The Fuss About One-Rank-One-Pension (OROP)

Armed Forces (army, navy, airforce) Veterans are chary of going public on defence matters particularly on issues of their own justifys and entitlements. This is because of years of service in a strict disciplinary environment under the Army, Navy and Air Force Acts of Parliament, which expressly deny them the fundamental justifys of freedom of speech & expression. Thus there was a time when Veterans believed in staying out of the news. But times have changed. Politicians and bureaucrats have tested the Veterans’ patience.

Short history
The demand for One-Rank-One-Pension (OROP) dates back to the 1980s. Nothing much happened until the Congress promised OROP in its poll manifesto in 2004, but the UPA government rejected the OROP demand in December 2008, resulting in Veterans returning over 22,000 gallantry, war and service medals to the President of India along with symbolically signing a letter with their own blood in 2009. Under the Indian Ex-Servicemen’s Movement (IESM) banner, Veterans have been taking delegations to the Ministry of Defence, writing letters to the Prime Minister and Defence Minister, and holding peaceful and dignified rallies and public demonstrations.

With continuing pressure from MP Shri Rajeev Chandrashekhar and IESM, the the Parliament Standing Committee on Defence studied and accepted the concept and definition of OROP in 2013. OROP was featured in the UPA government’s budget in February 2014 and was reflected in an executive order to that effect in the same month. After the BJP-NDA government came to power, granting OROP was mentioned in the budget speech in July 2014, and the MoS for Defence confirmed it in the Rajya Sabha in December 2014.

During the campaign for the 2014 general elections, BJP PM candidate, Shri Narendra Modi, made a promise at a Veterans’ Rally in Rewari, Haryana that, if elected to office, he would ensure OROP. In March 2015, during PM Modi’s much-hyped visit to the troops on Siachen glacier, he volunteered the statement that the OROP demand would be fulfilled. However, even after two successive governments have agreed to OROP, and the PM’s promises on its implementation, Veterans see OROP as a distant and receding light at the end of a tunnel.

What is the fuss about OROP?

But first, what is OROP? OROP simply means “uniform pension for military personnel retiring in the same rank with the same length of service irrespective of their date of retirement, and any future enhancement in the rates of pension be automatically passed on to past pensioners”.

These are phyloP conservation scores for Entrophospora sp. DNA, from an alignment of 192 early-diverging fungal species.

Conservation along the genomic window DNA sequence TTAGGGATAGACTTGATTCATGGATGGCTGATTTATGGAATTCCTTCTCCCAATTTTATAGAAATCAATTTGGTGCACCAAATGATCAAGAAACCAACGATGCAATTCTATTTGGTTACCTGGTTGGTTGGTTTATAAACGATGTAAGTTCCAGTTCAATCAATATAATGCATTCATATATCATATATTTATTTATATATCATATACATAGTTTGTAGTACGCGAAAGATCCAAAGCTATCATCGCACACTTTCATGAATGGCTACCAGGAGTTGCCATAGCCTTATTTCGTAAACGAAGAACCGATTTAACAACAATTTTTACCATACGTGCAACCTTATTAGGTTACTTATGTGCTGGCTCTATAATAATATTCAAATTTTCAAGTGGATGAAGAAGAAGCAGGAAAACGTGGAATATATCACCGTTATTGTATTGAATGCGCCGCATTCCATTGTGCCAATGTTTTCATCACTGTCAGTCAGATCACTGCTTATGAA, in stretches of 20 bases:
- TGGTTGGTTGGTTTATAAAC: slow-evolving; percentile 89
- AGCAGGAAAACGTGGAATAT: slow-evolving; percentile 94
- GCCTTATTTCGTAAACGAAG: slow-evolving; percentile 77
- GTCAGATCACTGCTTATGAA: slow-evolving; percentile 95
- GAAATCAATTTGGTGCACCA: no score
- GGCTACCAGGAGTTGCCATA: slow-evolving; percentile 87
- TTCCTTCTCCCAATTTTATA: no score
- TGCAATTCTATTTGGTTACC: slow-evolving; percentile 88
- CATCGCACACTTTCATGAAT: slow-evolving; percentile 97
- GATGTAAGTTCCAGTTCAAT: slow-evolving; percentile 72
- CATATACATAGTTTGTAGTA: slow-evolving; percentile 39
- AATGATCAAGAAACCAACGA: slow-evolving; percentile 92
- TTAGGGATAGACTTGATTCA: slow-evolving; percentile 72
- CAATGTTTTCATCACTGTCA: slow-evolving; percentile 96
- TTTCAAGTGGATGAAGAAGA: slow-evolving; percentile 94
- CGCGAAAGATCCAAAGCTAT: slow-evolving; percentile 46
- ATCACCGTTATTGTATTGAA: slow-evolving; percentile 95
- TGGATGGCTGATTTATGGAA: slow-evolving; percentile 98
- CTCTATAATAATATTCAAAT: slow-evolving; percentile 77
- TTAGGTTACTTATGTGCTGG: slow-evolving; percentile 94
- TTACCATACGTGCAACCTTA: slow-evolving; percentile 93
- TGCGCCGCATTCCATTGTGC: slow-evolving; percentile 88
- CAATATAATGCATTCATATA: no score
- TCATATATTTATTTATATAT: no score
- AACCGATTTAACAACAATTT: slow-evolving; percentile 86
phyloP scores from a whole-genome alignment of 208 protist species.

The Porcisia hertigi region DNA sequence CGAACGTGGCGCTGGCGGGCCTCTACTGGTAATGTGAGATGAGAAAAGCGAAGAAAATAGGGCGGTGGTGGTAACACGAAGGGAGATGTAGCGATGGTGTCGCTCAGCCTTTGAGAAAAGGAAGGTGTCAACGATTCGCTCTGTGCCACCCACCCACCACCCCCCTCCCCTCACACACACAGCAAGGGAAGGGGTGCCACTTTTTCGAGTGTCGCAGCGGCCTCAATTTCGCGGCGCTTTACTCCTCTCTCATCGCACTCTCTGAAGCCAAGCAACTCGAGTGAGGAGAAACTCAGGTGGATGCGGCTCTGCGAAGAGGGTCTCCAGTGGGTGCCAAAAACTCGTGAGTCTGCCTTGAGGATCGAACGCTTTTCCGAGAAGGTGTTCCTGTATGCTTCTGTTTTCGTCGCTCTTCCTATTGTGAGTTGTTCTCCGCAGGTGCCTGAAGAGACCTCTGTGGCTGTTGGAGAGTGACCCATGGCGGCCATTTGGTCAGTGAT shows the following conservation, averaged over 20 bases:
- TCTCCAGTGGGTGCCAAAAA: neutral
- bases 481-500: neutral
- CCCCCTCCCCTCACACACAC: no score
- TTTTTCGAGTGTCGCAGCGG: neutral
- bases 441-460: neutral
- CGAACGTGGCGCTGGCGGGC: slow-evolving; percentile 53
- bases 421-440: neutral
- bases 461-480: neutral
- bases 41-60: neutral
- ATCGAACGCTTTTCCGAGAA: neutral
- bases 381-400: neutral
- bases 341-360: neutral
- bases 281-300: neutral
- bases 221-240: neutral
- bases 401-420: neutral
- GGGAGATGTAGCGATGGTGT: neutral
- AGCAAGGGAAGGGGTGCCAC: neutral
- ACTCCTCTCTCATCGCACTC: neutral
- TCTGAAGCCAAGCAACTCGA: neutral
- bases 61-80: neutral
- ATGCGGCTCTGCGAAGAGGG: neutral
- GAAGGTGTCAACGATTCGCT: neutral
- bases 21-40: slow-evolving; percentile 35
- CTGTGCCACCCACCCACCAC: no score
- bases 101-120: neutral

The reason for demanding OROP is that Veterans who have retired earlier receive much less pension than those who retired more recently. It can be argued that this also happens in other government jobs, so why are Veterans making such a fuss? To answer this perfectly valid question one needs to know some little-known facts concerning the military, at least insofar as service, retirement and pension are concerned.

One, Armed Forces (AF) personnel are compulsorily retired at a very early age, and retirement age depends upon their rank. Early retirement is necessary to “keep the army young” because older men cannot fight battles which make huge demands on stamina and strength. Soldiers (Sepoys, or in general, Jawans) who have not been promoted to NCO or JCO rank retire compulsorily after just 15 to 17 years of service, when their age is 35 to 37 years. Sepoys who are promoted as NCOs or JCOs retire at age 45 to 47 years. Officers compulsory retirement age is connected with rank as follows – Major-50, Lt Col-52, Col-54, Brig-56, Maj Gen-58, Lt Gen-60, General-62, noting that promotions depend both on performance and severely limited vacancies due to the rigid pyramidal rank structure. That is why, of all AF retirees, soldiers constitute about 90%.

Two, a soldier who was retired, say, in 1986 would receive pension on the basis of his salary according to the Fourth Pay Commission, while the pension of a soldier who was retired after the Sixth Pay Commission (20 years later) would be considerably higher because successive Pay Commissions fix salaries according to the rising cost indices. Thus, a Havildar (NCO) who retired earlier with over 20 years of service may receive less pension than a soldier who retired later with only 15 years of service. As an example for the officer cadre, the pension of a post-2012 retiree Colonel was Rs.35,841, whereas a pre-2006 retiree Major General’s pension was Rs.26,700. These disparities are grossly unfair because the soldier is retired compulsorily at an age depending upon his rank, and his pension is fixed upon the pay according to the CPC in force at retirement.